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August 1, 2005.


The opinion of the court was delivered by: DAVID HERNDON, District Judge


The Court previously granted Plaintiff's request for leave to proceed in forma pauperis and assessed an initial partial filing fee pursuant to 28 U.S.C. § 1915(b)(2). In response to an order directing him to show cause why he was unable to pay that fee, Plaintiff filed another motion to proceed in forma pauperis (Doc. 9), which the Court construes as a request for a temporary waiver of Plaintiff's initial partial filing fee. See 28 U.S.C. § 1915(b)(4). The Court finds that Plaintiff currently has no assets, and he currently has no means, with which to pay that fee. Therefore, the instant motion is GRANTED. Plaintiff's initial partial filing fee is temporarily waived until such time as he has means to pay it.

Three other motions are currently pending in this action.


  There is no absolute right to appointment of counsel in a civil case. Cook v. Bounds, 518 F.2d 779 (4th Cir. 1975); Peterson v. Nadler, 452 F.2d 754 (8th Cir. 1971). When deciding whether to appoint counsel, the Court must first determine if a pro se litigant has made reasonable efforts to secure counsel before resorting to the courts. Jackson v. County of McLean, 953 F.2d 1070, 1072 (7th Cir. 1992). Plaintiff makes no showing that he has attempted to retain counsel. Therefore, the Court finds that appointment of counsel is not warranted. Accordingly, Plaintiff's motion for appointment of counsel is DENIED.


  Federal Rule of Civil Procedure 15(a) dictates that leave to amend a pleading "shall be given whenever justice so requires," see Sanders v. Venture Stores, Inc., 56 F.3d 771, 773 (7th Cir. 1995); and, indeed, the rule expressly grants a plaintiff one opportunity to amend the complaint as a matter of course before a responsive pleading is served. Camp v. Gregory, 67 F.3d 1286, 1289 (7th Cir. 1995). The Court notes that subsequent to filing this motion, Plaintiff filed his amended complaint (Doc. 10). Therefore, this motion is MOOT.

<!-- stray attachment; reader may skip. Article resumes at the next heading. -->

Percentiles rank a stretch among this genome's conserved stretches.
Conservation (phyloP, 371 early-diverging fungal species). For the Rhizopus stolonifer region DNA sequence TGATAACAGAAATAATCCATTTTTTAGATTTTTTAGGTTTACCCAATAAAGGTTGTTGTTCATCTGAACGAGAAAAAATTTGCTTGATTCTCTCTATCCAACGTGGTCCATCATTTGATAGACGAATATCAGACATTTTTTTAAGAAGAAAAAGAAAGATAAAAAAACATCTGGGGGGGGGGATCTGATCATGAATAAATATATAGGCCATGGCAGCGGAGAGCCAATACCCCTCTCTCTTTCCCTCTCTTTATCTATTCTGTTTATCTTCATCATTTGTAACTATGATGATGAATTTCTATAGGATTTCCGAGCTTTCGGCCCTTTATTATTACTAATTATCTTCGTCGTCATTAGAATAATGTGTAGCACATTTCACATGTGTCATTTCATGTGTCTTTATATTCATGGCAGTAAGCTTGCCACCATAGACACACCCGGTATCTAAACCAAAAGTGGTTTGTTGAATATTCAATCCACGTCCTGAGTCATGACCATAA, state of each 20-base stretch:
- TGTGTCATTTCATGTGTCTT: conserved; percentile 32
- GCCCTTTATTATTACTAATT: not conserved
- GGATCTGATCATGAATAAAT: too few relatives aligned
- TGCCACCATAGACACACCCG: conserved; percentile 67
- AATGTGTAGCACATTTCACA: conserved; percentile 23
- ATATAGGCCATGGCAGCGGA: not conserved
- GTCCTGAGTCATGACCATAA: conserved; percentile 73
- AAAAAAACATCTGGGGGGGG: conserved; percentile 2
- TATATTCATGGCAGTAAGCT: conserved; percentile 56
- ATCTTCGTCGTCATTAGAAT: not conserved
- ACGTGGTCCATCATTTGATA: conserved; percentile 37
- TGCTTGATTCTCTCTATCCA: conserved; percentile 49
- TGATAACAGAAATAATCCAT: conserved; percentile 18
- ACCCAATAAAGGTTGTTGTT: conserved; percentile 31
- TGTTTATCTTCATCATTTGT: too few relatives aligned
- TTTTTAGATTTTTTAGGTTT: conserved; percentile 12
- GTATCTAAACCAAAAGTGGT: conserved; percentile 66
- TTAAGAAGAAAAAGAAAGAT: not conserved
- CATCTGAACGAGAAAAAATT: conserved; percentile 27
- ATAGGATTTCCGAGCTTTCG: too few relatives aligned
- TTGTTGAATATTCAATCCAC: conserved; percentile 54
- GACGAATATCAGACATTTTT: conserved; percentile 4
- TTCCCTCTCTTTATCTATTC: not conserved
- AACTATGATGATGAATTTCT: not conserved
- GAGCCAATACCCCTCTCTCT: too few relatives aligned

This pleading is actually just a brief in support of his complaint; no specific relief is sought. Therefore, it is not a motion, and as such it is MOOT.


  This case is now before the Court for a preliminary review of the amended complaint pursuant to 28 U.S.C. § 1915A, which provides:
(a) Screening. — The court shall review, before docketing, if feasible or, in any event, as soon as practicable after docketing, a complaint in a civil action in which a prisoner seeks redress from a governmental entity or officer or employee of a governmental entity.
(b) Grounds for Dismissal. — On review, the court shall identify cognizable claims or dismiss the complaint, or any portion of the complaint, if the complaint —
(1) is frivolous, malicious, or fails to state a claim on which relief may be granted; or
(2) seeks monetary relief from a defendant who is immune from such relief.
28 U.S.C. § 1915A. An action or claim is frivolous if "it lacks an arguable basis either in law or in fact." Neitzke v. Williams, 490 U.S. 319, 325 (1989). Upon careful review of the complaint and any supporting exhibits, the Court finds it appropriate to exercise its authority under § 1915A; portions of this action are legally frivolous and thus subject to summary dismissal.